According to the 11th annual Energy Industry Outlook Survey conducted by the KPMG Global Energy Institute, 62 percent of energy executives believe the U.S. can attain energy independence by 2030, eliminating dependency on foreign oil. The survey polled more than 100 senior energy executives in the U.S. and found that this is a 10 percent increase from last year’s survey. Of this number, 23 percent believe the country can attain energy independence as soon as 2020.
“Increased domestic production, particularly from shale assets, is having a profound impact on the global energy sector, introducing new sources to the energy matrix,” said John Kunasek, national sector leader for energy and natural resources for KPMG LLP.
He continued, “This ‘shale gale’ is certainly contributing to the increased optimism among energy executives on the potential for U.S. energy independence and driving large investments into the development and production from these shale assets, including ‘Greenfield’ investment plays.”
The survey shows that natural gas is predicted to play an important role and 79 percent of those surveyed agree that the energy industry’s emphasis in developing environmentally friendly technologies should focus on natural gas, followed by nuclear (39 percent), solar (33 percent), and clean coal technologies (32 percent), indicating a slight shift away from the total bullishness around natural gas seen in the 2012 survey results, to a more balanced view with solar and wind technologies making gains.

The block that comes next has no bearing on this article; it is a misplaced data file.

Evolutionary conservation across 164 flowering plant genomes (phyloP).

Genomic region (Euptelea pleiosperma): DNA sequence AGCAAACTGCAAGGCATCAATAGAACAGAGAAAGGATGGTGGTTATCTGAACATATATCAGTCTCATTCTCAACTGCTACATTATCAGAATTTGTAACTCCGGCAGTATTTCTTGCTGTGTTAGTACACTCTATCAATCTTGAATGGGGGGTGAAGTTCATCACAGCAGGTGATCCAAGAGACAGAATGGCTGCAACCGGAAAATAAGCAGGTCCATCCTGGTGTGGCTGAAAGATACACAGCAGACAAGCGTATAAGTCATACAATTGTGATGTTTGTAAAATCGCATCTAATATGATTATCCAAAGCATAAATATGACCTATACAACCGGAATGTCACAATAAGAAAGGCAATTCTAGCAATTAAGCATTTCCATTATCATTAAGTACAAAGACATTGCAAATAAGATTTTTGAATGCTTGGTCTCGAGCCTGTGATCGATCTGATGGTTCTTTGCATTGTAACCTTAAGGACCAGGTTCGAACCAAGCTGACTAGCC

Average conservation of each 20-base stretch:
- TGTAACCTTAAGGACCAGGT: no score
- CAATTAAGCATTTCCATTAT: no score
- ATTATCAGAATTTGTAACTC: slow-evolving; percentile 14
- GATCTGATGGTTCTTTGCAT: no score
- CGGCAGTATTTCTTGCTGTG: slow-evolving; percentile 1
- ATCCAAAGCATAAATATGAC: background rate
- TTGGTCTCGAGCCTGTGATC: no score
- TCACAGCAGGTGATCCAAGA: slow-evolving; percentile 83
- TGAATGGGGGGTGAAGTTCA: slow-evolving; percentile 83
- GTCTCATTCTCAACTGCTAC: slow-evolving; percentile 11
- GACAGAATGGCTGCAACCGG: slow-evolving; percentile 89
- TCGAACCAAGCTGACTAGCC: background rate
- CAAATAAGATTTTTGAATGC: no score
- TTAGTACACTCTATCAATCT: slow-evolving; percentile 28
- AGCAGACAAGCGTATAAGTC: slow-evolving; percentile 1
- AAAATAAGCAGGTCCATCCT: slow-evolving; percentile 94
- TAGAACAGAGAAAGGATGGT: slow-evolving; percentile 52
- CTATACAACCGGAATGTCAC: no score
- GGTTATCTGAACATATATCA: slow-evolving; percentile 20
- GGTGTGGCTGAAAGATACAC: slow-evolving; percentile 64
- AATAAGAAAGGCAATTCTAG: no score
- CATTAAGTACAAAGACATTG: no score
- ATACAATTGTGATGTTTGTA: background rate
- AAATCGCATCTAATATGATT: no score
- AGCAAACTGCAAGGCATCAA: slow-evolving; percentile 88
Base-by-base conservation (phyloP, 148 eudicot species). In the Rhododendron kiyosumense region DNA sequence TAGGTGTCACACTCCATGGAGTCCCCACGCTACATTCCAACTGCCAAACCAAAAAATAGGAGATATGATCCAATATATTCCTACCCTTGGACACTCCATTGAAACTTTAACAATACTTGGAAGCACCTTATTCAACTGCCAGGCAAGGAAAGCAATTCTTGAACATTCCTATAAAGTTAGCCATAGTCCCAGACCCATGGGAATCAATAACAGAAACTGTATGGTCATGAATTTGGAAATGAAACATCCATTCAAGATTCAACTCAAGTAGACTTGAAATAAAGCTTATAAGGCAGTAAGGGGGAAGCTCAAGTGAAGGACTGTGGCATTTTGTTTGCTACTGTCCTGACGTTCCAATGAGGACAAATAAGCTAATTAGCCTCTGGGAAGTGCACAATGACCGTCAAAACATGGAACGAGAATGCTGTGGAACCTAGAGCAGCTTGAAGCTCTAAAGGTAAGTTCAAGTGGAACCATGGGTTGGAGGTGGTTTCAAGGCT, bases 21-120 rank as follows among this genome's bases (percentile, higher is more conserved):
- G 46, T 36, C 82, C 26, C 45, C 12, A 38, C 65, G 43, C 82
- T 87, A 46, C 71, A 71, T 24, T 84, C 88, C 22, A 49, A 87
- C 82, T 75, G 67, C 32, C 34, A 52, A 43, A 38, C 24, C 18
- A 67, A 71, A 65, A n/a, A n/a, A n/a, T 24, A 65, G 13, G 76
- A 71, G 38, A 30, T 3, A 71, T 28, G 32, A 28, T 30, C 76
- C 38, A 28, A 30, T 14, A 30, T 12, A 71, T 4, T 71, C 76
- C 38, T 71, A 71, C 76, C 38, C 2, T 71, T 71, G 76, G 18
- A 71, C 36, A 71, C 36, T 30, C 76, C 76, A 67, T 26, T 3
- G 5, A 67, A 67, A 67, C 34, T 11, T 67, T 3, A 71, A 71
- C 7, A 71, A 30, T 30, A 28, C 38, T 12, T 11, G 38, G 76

Ninety-five percent of energy executives expect continued R&D investment in alternative energy projects this year while 55 percent anticipate investments will remain unchanged in 2013. However, the percentage of respondents predicting a 10 percent increase in R&D investment nearly tripled, from 11 percent in 2012 to 30 percent in 2013.
When asked which alternative energy sources companies will target most for investment over the next three years, executives most frequently cited shale gas and oil (54 percent), followed by solar energy (29 percent), wind energy (25 percent), biofuels (19 percent) and clean coal technologies (17 percent). Yet executives cited a number of significant challenges to increasing renewable generation on their systems, including the cost of competitive non-renewable energy (50 percent), the cost of a new system (39 percent), and the complexity of renewable project financing and transmission (28 percent).
Kunasek added, “What is exciting about these findings it that it demonstrates the industry’s intent to explore all options, despite barriers regarding cost and complexities, to provide a diverse energy matrix to meet the world’s future energy needs.”